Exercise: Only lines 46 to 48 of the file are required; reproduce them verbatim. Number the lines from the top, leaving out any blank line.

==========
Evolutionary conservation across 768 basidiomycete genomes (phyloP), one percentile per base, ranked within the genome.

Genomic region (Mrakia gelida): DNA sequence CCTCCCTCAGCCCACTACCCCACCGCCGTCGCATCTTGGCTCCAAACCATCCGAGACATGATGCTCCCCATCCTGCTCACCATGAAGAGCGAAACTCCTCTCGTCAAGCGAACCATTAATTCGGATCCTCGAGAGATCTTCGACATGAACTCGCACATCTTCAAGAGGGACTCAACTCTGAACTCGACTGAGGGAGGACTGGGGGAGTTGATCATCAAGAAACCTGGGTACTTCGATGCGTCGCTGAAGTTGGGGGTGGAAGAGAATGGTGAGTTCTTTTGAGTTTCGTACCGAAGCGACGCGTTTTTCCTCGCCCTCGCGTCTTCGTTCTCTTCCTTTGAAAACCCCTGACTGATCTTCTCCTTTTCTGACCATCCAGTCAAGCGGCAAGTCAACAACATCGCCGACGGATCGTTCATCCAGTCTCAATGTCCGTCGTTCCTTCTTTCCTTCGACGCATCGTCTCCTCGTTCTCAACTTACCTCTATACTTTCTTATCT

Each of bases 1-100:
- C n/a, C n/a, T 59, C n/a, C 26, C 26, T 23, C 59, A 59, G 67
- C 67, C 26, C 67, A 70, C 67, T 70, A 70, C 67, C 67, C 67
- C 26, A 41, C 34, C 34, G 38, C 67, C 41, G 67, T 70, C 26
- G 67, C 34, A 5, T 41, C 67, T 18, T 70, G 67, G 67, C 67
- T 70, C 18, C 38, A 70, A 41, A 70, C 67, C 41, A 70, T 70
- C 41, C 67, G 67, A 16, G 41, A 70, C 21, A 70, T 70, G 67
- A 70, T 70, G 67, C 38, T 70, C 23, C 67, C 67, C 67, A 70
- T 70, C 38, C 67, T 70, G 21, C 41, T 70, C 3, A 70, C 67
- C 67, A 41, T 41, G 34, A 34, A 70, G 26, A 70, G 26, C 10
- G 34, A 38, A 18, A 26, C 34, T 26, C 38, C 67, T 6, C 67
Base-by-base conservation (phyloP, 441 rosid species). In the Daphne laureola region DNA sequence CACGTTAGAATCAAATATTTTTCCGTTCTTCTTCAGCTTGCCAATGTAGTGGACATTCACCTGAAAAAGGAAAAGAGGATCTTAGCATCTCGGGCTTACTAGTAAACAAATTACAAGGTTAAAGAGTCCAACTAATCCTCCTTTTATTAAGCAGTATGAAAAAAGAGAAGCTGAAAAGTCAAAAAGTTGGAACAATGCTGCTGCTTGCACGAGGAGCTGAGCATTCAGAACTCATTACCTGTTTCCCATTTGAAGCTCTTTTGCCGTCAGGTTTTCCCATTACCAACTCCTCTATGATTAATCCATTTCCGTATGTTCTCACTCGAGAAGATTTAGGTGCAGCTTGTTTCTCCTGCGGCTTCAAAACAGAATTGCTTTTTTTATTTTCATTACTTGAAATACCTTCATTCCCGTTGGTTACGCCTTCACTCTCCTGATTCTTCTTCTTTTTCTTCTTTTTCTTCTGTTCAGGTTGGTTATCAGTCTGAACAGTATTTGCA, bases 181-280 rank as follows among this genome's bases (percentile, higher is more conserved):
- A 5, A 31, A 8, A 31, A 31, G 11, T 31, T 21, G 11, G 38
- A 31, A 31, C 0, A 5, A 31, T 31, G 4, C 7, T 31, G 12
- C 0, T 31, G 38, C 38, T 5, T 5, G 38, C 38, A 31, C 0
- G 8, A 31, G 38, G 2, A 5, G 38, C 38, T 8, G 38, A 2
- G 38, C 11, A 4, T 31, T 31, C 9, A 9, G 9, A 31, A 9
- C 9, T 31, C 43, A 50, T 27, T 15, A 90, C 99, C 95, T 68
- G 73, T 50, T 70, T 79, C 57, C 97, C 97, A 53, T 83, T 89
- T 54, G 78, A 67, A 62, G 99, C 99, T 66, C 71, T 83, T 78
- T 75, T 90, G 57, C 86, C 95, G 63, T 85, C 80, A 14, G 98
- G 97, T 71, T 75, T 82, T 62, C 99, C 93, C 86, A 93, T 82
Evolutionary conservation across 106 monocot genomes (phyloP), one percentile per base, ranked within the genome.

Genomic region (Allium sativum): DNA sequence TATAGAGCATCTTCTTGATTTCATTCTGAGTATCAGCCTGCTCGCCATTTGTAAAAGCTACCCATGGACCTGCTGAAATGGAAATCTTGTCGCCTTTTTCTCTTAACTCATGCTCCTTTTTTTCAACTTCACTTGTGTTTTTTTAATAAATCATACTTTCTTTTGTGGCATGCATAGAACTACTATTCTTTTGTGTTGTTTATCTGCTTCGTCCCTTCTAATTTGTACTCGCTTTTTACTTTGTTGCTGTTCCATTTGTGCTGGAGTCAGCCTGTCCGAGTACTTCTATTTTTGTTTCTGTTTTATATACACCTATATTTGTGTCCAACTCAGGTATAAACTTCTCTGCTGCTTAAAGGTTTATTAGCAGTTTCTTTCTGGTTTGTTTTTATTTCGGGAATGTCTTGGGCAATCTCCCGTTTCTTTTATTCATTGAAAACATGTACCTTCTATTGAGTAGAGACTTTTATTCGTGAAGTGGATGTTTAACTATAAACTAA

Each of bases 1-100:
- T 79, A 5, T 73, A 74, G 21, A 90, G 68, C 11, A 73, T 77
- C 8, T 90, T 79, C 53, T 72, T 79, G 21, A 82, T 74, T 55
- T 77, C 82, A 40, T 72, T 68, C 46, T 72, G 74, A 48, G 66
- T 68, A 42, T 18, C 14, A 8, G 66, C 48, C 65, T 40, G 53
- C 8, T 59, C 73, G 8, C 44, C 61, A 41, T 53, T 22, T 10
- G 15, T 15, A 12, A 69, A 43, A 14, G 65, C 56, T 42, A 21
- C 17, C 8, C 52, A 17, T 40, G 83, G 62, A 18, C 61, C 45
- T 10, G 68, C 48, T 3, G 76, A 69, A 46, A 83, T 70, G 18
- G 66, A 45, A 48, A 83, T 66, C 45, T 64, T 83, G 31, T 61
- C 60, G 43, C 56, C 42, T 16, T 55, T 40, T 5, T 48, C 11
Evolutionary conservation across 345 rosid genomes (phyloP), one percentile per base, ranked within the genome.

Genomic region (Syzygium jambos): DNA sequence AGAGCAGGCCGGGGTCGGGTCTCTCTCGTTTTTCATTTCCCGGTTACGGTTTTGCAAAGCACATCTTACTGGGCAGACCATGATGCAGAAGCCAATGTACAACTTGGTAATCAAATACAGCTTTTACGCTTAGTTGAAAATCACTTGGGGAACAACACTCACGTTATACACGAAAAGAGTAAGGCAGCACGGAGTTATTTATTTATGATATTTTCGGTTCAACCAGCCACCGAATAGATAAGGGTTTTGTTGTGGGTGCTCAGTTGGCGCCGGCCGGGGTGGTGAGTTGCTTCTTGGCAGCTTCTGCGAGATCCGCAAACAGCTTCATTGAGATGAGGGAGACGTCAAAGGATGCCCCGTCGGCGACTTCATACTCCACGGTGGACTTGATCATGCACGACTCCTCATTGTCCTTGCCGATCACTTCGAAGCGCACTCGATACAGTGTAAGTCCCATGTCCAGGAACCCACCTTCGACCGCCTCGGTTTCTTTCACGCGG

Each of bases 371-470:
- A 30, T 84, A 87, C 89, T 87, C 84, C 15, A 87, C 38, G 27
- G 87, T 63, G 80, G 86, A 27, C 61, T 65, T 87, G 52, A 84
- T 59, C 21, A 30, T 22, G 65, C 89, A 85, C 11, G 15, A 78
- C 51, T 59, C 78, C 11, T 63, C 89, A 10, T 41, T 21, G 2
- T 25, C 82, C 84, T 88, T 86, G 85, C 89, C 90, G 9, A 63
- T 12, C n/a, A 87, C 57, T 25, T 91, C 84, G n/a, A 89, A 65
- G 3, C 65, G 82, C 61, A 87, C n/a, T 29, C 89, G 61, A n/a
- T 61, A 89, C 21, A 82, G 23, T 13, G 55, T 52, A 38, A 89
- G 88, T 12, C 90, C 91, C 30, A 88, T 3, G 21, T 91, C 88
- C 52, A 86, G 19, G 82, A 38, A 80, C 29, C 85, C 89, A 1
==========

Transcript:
- T 12, C n/a, A 87, C 57, T 25, T 91, C 84, G n/a, A 89, A 65
- G 3, C 65, G 82, C 61, A 87, C n/a, T 29, C 89, G 61, A n/a
- T 61, A 89, C 21, A 82, G 23, T 13, G 55, T 52, A 38, A 89